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CHY 204 (10)
Chapter 8


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Ryerson University
CHY 204
Mario Estable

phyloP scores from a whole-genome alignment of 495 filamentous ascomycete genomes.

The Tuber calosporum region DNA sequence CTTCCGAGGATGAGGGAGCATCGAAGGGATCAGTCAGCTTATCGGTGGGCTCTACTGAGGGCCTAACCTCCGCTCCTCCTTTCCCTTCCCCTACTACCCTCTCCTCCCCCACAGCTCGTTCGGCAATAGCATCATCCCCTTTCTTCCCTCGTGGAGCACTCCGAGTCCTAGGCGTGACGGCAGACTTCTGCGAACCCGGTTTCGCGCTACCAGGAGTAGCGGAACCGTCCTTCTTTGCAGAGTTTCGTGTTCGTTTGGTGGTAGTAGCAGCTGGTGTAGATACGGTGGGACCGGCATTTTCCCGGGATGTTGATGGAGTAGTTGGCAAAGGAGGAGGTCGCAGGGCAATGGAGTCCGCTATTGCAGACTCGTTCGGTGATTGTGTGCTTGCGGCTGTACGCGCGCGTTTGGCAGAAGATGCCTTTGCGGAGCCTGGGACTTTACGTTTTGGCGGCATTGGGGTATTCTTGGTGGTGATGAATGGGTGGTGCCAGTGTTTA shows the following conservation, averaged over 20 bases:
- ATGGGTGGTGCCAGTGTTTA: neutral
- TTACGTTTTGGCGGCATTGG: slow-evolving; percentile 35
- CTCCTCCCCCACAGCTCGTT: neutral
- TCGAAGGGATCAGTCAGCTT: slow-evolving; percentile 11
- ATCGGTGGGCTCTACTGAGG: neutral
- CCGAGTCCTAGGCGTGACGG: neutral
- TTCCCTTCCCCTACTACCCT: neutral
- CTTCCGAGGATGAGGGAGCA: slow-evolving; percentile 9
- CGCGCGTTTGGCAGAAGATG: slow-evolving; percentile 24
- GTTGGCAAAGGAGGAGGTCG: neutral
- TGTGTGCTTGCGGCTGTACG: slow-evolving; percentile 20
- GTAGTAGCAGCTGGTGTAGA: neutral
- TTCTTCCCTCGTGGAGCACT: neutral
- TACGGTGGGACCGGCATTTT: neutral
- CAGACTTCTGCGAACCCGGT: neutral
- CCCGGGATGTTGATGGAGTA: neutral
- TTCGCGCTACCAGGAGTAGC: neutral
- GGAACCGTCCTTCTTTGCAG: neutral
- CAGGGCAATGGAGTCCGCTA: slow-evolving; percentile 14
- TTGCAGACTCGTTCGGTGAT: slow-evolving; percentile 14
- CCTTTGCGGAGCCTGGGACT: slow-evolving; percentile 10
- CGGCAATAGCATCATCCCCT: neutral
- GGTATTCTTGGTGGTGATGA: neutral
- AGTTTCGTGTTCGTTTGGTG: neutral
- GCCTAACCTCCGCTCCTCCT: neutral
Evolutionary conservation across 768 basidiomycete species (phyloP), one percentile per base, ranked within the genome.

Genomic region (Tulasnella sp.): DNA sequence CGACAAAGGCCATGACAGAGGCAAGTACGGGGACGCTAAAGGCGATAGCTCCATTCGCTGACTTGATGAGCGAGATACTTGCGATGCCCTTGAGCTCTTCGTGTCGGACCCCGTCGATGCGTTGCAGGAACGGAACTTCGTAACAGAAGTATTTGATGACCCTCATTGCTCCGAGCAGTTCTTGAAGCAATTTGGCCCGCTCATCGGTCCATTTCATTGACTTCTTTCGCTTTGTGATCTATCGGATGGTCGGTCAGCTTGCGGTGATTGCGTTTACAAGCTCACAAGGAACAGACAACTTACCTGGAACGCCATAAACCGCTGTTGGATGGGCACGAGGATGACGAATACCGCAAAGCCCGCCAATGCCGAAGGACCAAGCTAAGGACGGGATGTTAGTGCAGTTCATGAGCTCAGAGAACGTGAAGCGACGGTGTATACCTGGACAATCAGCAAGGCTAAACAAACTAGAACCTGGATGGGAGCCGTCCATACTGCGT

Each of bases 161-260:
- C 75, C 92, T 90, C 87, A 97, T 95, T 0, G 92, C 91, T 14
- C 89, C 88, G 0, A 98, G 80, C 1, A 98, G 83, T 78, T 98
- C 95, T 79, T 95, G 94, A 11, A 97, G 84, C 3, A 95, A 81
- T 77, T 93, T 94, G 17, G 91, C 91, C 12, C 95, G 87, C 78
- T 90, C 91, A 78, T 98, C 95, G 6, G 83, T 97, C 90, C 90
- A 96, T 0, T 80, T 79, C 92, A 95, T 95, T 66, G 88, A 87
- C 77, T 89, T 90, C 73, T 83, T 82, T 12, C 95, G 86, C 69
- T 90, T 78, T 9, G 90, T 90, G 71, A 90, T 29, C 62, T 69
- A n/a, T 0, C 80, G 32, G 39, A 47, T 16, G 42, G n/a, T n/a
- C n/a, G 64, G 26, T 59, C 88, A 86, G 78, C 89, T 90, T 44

CHAPTER 8: NUCLEOTIDES & NUCLEIC ACIDS 8.1 Some Basics -Nucleotides are constituents of nucleic acids: DNA & RNA. A segment of a DNA molec that contains the info req for synthesis of a func biological product, whether pro/RNA is a gene. The storage & transmission of bio info are the only known func of DNA. RNAs have broader range of functions & several classe: ribosomal RNAs (rRNAs; components of ribosomes which carry out synthesis of pro), messenger RNAs (mRNAs; intermediaries carrying genetic infor from 1/more genes to a ribosome where the corresponding pro can be synthesized), transfer RNAs (tRNAs; adapter molec that translate info in mRNA to specific seq of aa). -Nucleotides & nucleic acids have characteristic bases & pentoses: Nucleotides have 3 components: 1) nitrogenous base (A, C, T, G, U) 2) a pentose & 3) a phosphate. Nucleosides only have all except the phosphate group. The nitrogenous bases are either pyrimidines (1 ring; C,T (DNA), U (RNA)) & purines (2 rings; A,G). The base of a nucleotide is joined covalently at N-1 of pyrimidines & N-9 of purines. In soln, the straight chain (aldehyde) & ring (beta furanose) forms of free ribose are in equil; RNA contains only the ring form, B-D-ribofuranose vs. deoxyribose undergoes similar intercoversion in soln but DNA exists solely as B-2’-deoxy-D-ribofuranose. -The 4 major deoxyribonucleotides (deoxyribonucleoside 5’-monoP) in DNA: deoxyadenylate (A,dA,dAMP), deoxyguanylate (G,dG, dGMP), deoxythymidylate (T, dT, dTMP) & deoxycytidine (C, dC, dCMP). The 4 major nucleotides (ribonucleoside 5’-monoP) in RNA: adenylate, guanylate, uridylate & cytidylate. Both DNA & RNA contain some minor bases. In DNA, most common of these are methylated forms of the major bases & in some viral DNAs, certain bases may be hydroxymethylated or glycosylated. Cells contain nucleotides w/ P groups in posn other than on 5’ C, eg. Adenosine 5’-monoP & adenosine 2’,3’-cyclic monoP (cAMP) -Phosphodiester bonds link successive nucleotides & nucleic acids: the successive nucleotides of both DNA & RNA are covalently linked via P group bridges in which the 5’-P group of 1 nucleotide is joined to 3’ –OH group of the next creating a phosphodiester linkage. The backbones of both DNA & RNA are hydrophilic b/c the –OH groups of the sugar residues H bonds w/ H2O; the P groups w/ a pKa of 0 completely ionize & neg charged at pH of 7 which are neutralized by ionic interactions w/ pos charges on pro, metal ions & polyamines. The covalent backbone of DNA & RNA is subject to slow, nonenzymatic hydrolysis of the phosphodiester bonds. RNA is hydrolyzed rapidly under alkaline conditions while DNA doesn’t. DNA is more stable than RNA b/c the 2’ OH of RNA acts as a nucleophile in an intramolec displacement; the 2’,3’-cyclicmonoP derivative is further hydrolyzed to a mixture of 2’ & 3’ monoP derivatives; DNA lacks 2’ OH thus are stable under similar conditions (hydrolysis of RNA under alkaline conditions). Oligonucleotides are short nucleic acids w/ <50 nucleotides vs. polynucleotides have >50. Primers are synthetic short oligos. -The properties of nucleotide bases affect 3D structure of nucleic acids: Free pyrimidine ^ purine bases may exist in 2/more tautomeric forms depending on pH; tautomers are isomers that interconvert by chemical rxn by switching single bonds to double bonds. All nucleotide bases absorb UV light & nucleic acids are charcterized by a strong absorption at wavelengths near 260nm. Because of multiple resonance bonds in bases, they absorb light w/ a maxima at 260nm. Purines & pyrimidines are hydrophobic & relatively insoluble in H2O at near neutral pH of cell; at acidic/alkaline bases, they become charged & solubility w/ H2O inc. The stacking of bases involve hydrophobic interactions & combination of van der Waals & dipole-dipole interactions b/c bases; base stacking helps minimize contact of bases w/ H2O which are very important in 3D structure of nucleic acids. The func groups of purines/pyrimidines are ring N, carbonyl groups & exocyclic amino groups; Watson & Crick defines A has 2 H bonds w/ T or U & G has 3 H bonds w/ C (which is why separation of DNA strands is harder the higher the ratio of G-C to A-T). Timeline: 1928-Griffith showed that something was transforming 1944-Avery, MacLeod & McCarty repeated Griffith’s transformation showing that DNA was able to do the transformation 1952-Hershey & Chase further proved that DNA was genetic material in bacteriophages 1953-Watson & Crick presented the double helix model publication 1975-Fred Sanger developed dideoxy-sequencing 1977-Fred Sanger published first whole genome of X174 2000-Venter & Collins seq the human genome 2007-Venter makes synthetic baterial genome 8.2 Nucleic acid structure -The primary structure of nucleic acid is its covalent structure & nucleotide seq; secondary structure is any reg, stable structure taken up by some or all of the nucleotides in a nucleic acid; the tertiary structure is the complex folding of large chromosomes w/in eukaryotic chromatin & bacterial nucleoids. -DNA is a double helix that stores genetic info: DNA was first isolated & characterized by Freidrich Miescher in 1868. Avery, MacLeod & McCarty found that DNA extracted from a virulent strain of Streptococcus pneumonaie & injected into a nonvirulent strain of same bacterium formed the nonvirulent strain into a virulent one thus they concluded that DNA from the virulent strain carried the genetic info for virulence. Erwin Chagraff & colleagues found that 4 nucleotide bases of DNA occur in diff ratios in the DNAs of diff organisms & the amts are closely related; Chagraff’s rules state: 1. DNA base composition is species-specific 2. Diff tissues of same species have same base composition 3. Base composition of an individual w/in a species is stable throughout life 4. # of A = # of T; # of C= # of G, in all species, ie. A+G=T+C -Rosalind Franklin & Maurice Wilkis used xray diffraction to know more about DNA’s structure which produced an x-ray diffraction pattern; from this pattern, it was found that DNA molecules are helical w/ 2 periodicities along their long axis, a primary one of 3.4 A & 2ndary one of 34 A. Watson & Crick used this info to form their double helix; it consists of 2 identical helical DNA chains wound around the same axis to form a right handed double helix. The offset pairing of 2 strands create major & minor groove on the surface of the duplex. DNA is antiparallel; the vertically stacked bases inside the double helix are 3.4 A apart, the 2ndary repeat dist of ~34A was accounted for by the presence of 10 base pairs each complete turn of the double helix; in aq solns, there are 10.5 base pairs per helical turn. The anitparallel strands are complementary to each other; DNA double helix is held together by H bonding & base-stacking interactions. The structure can be replicated by separating the 2 strands & synthesizing a complementary strand for each. -Avery’s experiments (1944): 1) Live encapsulated virulent bacteria is injected into the mouse & mouse died, thus Encapsulated bacteria is lethal. 2) Live nonecapsulated nonvirulent bacteria is injected into the mouse & it lives, thus non-encapsulated bacteria is not lethal. 3) Live encapsulated virulent bacteria that is heated forming heat-killed virulent bacteria is injected into the mouse & it lives, thus heating kills & eliminates virulence. 4) If the heat killed virulent bacteria is mixed w/ live nonecapsulated nonvirulent bacteria & injected into the mouse, it dies thus the dead virulence fact